Link Posted: 10/26/2010 3:40:09 PM EDT
Originally Posted By PA22-400:
Congratulations

This is what the SF is about––picking and choosing our excitement; rather than the world choosing our excitement.


this.    glad everything turned out ok.  
Link Posted: 10/26/2010 3:50:50 PM EDT
[Last Edit: 10/26/2010 3:55:02 PM EDT by CJan_NH]
Originally Posted By PA22-400:
Congratulations

This is what the SF is about––picking and choosing our excitement; rather than the world choosing our excitement.

Can I get an AMEN! That is exactly what this community is about.

Well done OC. Being self-sufficient is the greatest security blanket in the world It's not about zombies and rogue comets striking the Earth-it's about having the mindset and the tools to mitigate and overcome bad circumstances.

Posted Via AR15.Com Mobile
Link Posted: 10/26/2010 4:01:06 PM EDT
Originally Posted By CJan_NH:
Originally Posted By PA22-400:
Congratulations

This is what the SF is about––picking and choosing our excitement; rather than the world choosing our excitement.

Can I get an AMEN! That is exactly what this community is about.

Well done OC. Being self-sufficient is the greatest security blanket in the world It's not about zombies and rogue comets striking the Earth-it's about having the mindset and the tools to mitigate and overcome bad circumstances.

Posted Via AR15.Com Mobile


It's what I've been preaching for years.  In all reality this should be a non-event for everyone.  Yet 90% of folks would have been stranded there helpless.  If they can't even take care of something so minor then when the aliens do invade they're going to be alien food because something stupid waylays them when they are trying to mount the resistance.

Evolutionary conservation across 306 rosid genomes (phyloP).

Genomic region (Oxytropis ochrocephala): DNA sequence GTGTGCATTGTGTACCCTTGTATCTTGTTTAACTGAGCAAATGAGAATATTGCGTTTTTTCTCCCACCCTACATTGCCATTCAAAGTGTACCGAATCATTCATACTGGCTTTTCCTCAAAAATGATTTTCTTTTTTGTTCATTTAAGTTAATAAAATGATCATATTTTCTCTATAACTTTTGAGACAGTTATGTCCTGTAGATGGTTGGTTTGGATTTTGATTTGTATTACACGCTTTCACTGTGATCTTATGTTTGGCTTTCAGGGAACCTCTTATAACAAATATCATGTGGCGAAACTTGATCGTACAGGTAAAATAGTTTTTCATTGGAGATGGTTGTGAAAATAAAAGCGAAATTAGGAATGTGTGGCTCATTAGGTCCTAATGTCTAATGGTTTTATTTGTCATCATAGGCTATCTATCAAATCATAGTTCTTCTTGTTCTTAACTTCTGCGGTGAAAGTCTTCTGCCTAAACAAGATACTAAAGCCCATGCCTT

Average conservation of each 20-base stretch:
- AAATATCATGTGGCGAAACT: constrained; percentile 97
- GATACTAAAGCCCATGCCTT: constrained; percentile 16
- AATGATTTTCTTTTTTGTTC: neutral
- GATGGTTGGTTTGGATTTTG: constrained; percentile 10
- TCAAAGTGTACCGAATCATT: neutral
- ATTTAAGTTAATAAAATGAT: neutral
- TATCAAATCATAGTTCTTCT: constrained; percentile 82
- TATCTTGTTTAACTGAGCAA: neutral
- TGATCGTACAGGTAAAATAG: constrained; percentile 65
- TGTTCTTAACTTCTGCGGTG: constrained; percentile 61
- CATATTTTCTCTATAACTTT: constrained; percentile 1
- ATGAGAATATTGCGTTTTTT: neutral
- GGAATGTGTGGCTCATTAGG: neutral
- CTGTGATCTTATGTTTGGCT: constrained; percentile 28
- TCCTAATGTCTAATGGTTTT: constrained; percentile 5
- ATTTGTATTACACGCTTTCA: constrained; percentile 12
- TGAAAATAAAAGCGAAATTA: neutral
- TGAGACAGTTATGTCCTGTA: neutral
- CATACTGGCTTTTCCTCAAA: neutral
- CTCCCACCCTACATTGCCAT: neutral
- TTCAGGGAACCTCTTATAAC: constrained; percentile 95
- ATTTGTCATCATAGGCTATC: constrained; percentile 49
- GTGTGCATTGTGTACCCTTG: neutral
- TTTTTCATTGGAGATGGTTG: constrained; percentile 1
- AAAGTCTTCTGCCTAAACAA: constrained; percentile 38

Link Posted: 10/27/2010 10:11:33 AM EDT




Originally Posted By Kassnar:

Excellent, now, get rid of the 2/12 and please put in a pad made of (2) 3/4" plywood glued and screwed together. I had a piece of nominal lumber split doing the same thing and it made a bad situation worse as I was then scared shitless to re-use the split piece. The plywood idea comes from OSHA's description of what is acceptable under a scaffolding leg in questionable ground, although much larger and with the 2x material sandwiched between the plywood.



Thank you for that information.



I have all sorts of wood scraps I use for stuff and now and then some crack or split.



Using the plywood sounds like an excellant idea, I do love how plywood can be used to strengthen some stuff when used in this way.



OP, glad you had the tools available to make this a non-issue.

Link Posted: 10/27/2010 4:54:14 PM EDT
Originally Posted By biere:

Originally Posted By Kassnar:
Excellent, now, get rid of the 2/12 and please put in a pad made of (2) 3/4" plywood glued and screwed together. I had a piece of nominal lumber split doing the same thing and it made a bad situation worse as I was then scared shitless to re-use the split piece. The plywood idea comes from OSHA's description of what is acceptable under a scaffolding leg in questionable ground, although much larger and with the 2x material sandwiched between the plywood.

Thank you for that information.

I have all sorts of wood scraps I use for stuff and now and then some crack or split.

Using the plywood sounds like an excellant idea, I do love how plywood can be used to strengthen some stuff when used in this way.

OP, glad you had the tools available to make this a non-issue.


Not only is plywood strong as hell, but its flexible so it will hold together under extreme stress, especially when laminated with another piece with glue.